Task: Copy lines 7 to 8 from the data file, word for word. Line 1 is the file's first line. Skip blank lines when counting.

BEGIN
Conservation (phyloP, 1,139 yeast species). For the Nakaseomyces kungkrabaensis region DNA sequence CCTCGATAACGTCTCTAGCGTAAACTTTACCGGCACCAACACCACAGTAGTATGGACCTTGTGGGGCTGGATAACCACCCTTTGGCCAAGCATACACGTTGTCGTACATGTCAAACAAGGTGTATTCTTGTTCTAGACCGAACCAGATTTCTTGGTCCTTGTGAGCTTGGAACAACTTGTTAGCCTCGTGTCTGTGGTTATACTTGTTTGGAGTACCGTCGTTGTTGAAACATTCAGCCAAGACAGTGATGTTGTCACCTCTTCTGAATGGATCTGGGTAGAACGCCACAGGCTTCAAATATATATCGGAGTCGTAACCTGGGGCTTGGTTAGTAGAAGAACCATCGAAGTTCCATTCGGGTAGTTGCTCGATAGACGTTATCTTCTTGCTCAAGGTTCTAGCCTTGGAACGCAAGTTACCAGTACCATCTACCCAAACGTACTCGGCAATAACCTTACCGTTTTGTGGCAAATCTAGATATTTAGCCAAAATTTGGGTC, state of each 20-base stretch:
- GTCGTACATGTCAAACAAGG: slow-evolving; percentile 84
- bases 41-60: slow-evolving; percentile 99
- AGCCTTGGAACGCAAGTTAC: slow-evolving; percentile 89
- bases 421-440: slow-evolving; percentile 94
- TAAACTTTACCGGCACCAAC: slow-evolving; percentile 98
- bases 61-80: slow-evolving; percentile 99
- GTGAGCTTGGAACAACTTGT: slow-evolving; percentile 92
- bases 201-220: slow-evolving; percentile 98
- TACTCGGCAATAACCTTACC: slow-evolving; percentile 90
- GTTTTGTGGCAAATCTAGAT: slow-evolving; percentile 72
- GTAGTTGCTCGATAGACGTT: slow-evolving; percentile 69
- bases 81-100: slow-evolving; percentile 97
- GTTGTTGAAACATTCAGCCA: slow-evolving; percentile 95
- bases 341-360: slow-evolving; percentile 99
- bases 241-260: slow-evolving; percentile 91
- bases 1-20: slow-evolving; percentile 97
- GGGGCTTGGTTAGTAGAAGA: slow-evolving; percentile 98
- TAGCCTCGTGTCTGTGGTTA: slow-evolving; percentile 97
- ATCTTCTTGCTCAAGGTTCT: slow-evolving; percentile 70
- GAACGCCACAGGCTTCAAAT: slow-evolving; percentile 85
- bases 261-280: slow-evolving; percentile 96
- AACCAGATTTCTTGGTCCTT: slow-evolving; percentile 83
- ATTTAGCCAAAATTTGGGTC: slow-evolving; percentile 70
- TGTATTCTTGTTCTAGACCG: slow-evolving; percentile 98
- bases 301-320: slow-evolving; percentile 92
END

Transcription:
- bases 61-80: slow-evolving; percentile 99
- GTGAGCTTGGAACAACTTGT: slow-evolving; percentile 92